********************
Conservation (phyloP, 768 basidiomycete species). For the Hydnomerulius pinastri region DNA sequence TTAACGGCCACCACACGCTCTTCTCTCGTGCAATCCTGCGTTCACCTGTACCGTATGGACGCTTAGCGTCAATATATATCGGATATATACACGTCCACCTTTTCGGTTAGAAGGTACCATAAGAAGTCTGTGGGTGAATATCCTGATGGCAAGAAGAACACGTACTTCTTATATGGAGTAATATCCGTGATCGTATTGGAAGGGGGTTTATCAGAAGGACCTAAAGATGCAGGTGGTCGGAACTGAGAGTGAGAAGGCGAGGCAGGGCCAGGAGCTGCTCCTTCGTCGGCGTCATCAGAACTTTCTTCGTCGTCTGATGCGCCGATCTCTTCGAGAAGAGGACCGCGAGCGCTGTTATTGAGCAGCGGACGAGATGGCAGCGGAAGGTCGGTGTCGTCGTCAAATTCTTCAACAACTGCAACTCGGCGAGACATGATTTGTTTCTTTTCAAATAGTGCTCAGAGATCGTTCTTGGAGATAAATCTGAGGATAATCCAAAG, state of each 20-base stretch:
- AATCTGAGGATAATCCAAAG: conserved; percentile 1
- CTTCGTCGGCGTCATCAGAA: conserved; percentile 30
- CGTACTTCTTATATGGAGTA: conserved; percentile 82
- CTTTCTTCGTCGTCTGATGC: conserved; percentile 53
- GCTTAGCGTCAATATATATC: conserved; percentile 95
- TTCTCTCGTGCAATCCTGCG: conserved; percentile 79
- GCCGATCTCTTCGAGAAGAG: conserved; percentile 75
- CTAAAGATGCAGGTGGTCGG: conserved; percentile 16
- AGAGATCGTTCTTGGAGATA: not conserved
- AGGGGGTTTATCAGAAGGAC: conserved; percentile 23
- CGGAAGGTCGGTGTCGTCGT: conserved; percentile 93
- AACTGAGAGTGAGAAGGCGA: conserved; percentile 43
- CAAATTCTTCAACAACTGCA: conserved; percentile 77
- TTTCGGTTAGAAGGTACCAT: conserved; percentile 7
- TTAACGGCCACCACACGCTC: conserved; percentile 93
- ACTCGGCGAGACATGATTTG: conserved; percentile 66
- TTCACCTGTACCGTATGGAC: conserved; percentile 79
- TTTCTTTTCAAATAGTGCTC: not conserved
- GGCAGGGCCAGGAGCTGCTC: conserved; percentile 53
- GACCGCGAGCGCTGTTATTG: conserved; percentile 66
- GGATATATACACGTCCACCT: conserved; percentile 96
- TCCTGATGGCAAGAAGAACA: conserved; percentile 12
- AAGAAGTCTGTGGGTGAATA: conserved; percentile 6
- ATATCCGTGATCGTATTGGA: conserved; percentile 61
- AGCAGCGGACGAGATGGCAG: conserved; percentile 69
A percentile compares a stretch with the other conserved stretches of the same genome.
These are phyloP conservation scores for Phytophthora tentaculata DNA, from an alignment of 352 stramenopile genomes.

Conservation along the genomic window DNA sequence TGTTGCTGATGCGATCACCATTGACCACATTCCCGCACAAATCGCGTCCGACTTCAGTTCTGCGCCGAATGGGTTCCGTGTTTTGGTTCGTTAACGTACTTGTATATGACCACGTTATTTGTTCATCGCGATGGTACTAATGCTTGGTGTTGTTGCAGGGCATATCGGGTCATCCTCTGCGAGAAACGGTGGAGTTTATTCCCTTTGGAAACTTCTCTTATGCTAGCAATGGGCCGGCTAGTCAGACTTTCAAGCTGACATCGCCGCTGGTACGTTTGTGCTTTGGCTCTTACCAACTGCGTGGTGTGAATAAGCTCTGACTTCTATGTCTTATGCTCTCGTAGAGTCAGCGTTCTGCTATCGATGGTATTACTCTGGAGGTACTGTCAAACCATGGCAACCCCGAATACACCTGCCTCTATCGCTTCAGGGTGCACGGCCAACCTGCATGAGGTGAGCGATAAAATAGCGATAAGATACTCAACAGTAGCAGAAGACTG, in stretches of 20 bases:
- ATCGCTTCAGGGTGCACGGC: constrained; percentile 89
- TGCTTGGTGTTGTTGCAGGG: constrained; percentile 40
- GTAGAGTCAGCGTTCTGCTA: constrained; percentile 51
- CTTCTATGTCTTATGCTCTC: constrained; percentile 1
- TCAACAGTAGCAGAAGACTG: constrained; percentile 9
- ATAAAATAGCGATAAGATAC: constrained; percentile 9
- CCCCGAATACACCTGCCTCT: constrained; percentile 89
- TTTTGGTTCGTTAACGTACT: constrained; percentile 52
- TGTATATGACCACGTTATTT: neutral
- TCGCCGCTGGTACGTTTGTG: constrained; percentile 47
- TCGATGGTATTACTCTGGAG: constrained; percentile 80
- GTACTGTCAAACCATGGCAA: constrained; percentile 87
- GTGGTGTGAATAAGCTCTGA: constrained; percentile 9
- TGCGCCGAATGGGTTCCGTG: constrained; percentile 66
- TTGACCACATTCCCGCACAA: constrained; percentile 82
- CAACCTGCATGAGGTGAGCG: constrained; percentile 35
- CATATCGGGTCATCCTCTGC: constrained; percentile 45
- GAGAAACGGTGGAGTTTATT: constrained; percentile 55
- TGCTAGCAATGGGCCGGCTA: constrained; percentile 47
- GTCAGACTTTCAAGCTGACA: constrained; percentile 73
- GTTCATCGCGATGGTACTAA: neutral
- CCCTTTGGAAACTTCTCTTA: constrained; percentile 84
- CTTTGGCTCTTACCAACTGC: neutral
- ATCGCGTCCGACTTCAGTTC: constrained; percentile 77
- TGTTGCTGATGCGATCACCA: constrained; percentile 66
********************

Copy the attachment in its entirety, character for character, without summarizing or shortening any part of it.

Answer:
Conservation (phyloP, 768 basidiomycete species). For the Hydnomerulius pinastri region DNA sequence TTAACGGCCACCACACGCTCTTCTCTCGTGCAATCCTGCGTTCACCTGTACCGTATGGACGCTTAGCGTCAATATATATCGGATATATACACGTCCACCTTTTCGGTTAGAAGGTACCATAAGAAGTCTGTGGGTGAATATCCTGATGGCAAGAAGAACACGTACTTCTTATATGGAGTAATATCCGTGATCGTATTGGAAGGGGGTTTATCAGAAGGACCTAAAGATGCAGGTGGTCGGAACTGAGAGTGAGAAGGCGAGGCAGGGCCAGGAGCTGCTCCTTCGTCGGCGTCATCAGAACTTTCTTCGTCGTCTGATGCGCCGATCTCTTCGAGAAGAGGACCGCGAGCGCTGTTATTGAGCAGCGGACGAGATGGCAGCGGAAGGTCGGTGTCGTCGTCAAATTCTTCAACAACTGCAACTCGGCGAGACATGATTTGTTTCTTTTCAAATAGTGCTCAGAGATCGTTCTTGGAGATAAATCTGAGGATAATCCAAAG, state of each 20-base stretch:
- AATCTGAGGATAATCCAAAG: conserved; percentile 1
- CTTCGTCGGCGTCATCAGAA: conserved; percentile 30
- CGTACTTCTTATATGGAGTA: conserved; percentile 82
- CTTTCTTCGTCGTCTGATGC: conserved; percentile 53
- GCTTAGCGTCAATATATATC: conserved; percentile 95
- TTCTCTCGTGCAATCCTGCG: conserved; percentile 79
- GCCGATCTCTTCGAGAAGAG: conserved; percentile 75
- CTAAAGATGCAGGTGGTCGG: conserved; percentile 16
- AGAGATCGTTCTTGGAGATA: not conserved
- AGGGGGTTTATCAGAAGGAC: conserved; percentile 23
- CGGAAGGTCGGTGTCGTCGT: conserved; percentile 93
- AACTGAGAGTGAGAAGGCGA: conserved; percentile 43
- CAAATTCTTCAACAACTGCA: conserved; percentile 77
- TTTCGGTTAGAAGGTACCAT: conserved; percentile 7
- TTAACGGCCACCACACGCTC: conserved; percentile 93
- ACTCGGCGAGACATGATTTG: conserved; percentile 66
- TTCACCTGTACCGTATGGAC: conserved; percentile 79
- TTTCTTTTCAAATAGTGCTC: not conserved
- GGCAGGGCCAGGAGCTGCTC: conserved; percentile 53
- GACCGCGAGCGCTGTTATTG: conserved; percentile 66
- GGATATATACACGTCCACCT: conserved; percentile 96
- TCCTGATGGCAAGAAGAACA: conserved; percentile 12
- AAGAAGTCTGTGGGTGAATA: conserved; percentile 6
- ATATCCGTGATCGTATTGGA: conserved; percentile 61
- AGCAGCGGACGAGATGGCAG: conserved; percentile 69
A percentile compares a stretch with the other conserved stretches of the same genome.
These are phyloP conservation scores for Phytophthora tentaculata DNA, from an alignment of 352 stramenopile genomes.

Conservation along the genomic window DNA sequence TGTTGCTGATGCGATCACCATTGACCACATTCCCGCACAAATCGCGTCCGACTTCAGTTCTGCGCCGAATGGGTTCCGTGTTTTGGTTCGTTAACGTACTTGTATATGACCACGTTATTTGTTCATCGCGATGGTACTAATGCTTGGTGTTGTTGCAGGGCATATCGGGTCATCCTCTGCGAGAAACGGTGGAGTTTATTCCCTTTGGAAACTTCTCTTATGCTAGCAATGGGCCGGCTAGTCAGACTTTCAAGCTGACATCGCCGCTGGTACGTTTGTGCTTTGGCTCTTACCAACTGCGTGGTGTGAATAAGCTCTGACTTCTATGTCTTATGCTCTCGTAGAGTCAGCGTTCTGCTATCGATGGTATTACTCTGGAGGTACTGTCAAACCATGGCAACCCCGAATACACCTGCCTCTATCGCTTCAGGGTGCACGGCCAACCTGCATGAGGTGAGCGATAAAATAGCGATAAGATACTCAACAGTAGCAGAAGACTG, in stretches of 20 bases:
- ATCGCTTCAGGGTGCACGGC: constrained; percentile 89
- TGCTTGGTGTTGTTGCAGGG: constrained; percentile 40
- GTAGAGTCAGCGTTCTGCTA: constrained; percentile 51
- CTTCTATGTCTTATGCTCTC: constrained; percentile 1
- TCAACAGTAGCAGAAGACTG: constrained; percentile 9
- ATAAAATAGCGATAAGATAC: constrained; percentile 9
- CCCCGAATACACCTGCCTCT: constrained; percentile 89
- TTTTGGTTCGTTAACGTACT: constrained; percentile 52
- TGTATATGACCACGTTATTT: neutral
- TCGCCGCTGGTACGTTTGTG: constrained; percentile 47
- TCGATGGTATTACTCTGGAG: constrained; percentile 80
- GTACTGTCAAACCATGGCAA: constrained; percentile 87
- GTGGTGTGAATAAGCTCTGA: constrained; percentile 9
- TGCGCCGAATGGGTTCCGTG: constrained; percentile 66
- TTGACCACATTCCCGCACAA: constrained; percentile 82
- CAACCTGCATGAGGTGAGCG: constrained; percentile 35
- CATATCGGGTCATCCTCTGC: constrained; percentile 45
- GAGAAACGGTGGAGTTTATT: constrained; percentile 55
- TGCTAGCAATGGGCCGGCTA: constrained; percentile 47
- GTCAGACTTTCAAGCTGACA: constrained; percentile 73
- GTTCATCGCGATGGTACTAA: neutral
- CCCTTTGGAAACTTCTCTTA: constrained; percentile 84
- CTTTGGCTCTTACCAACTGC: neutral
- ATCGCGTCCGACTTCAGTTC: constrained; percentile 77
- TGTTGCTGATGCGATCACCA: constrained; percentile 66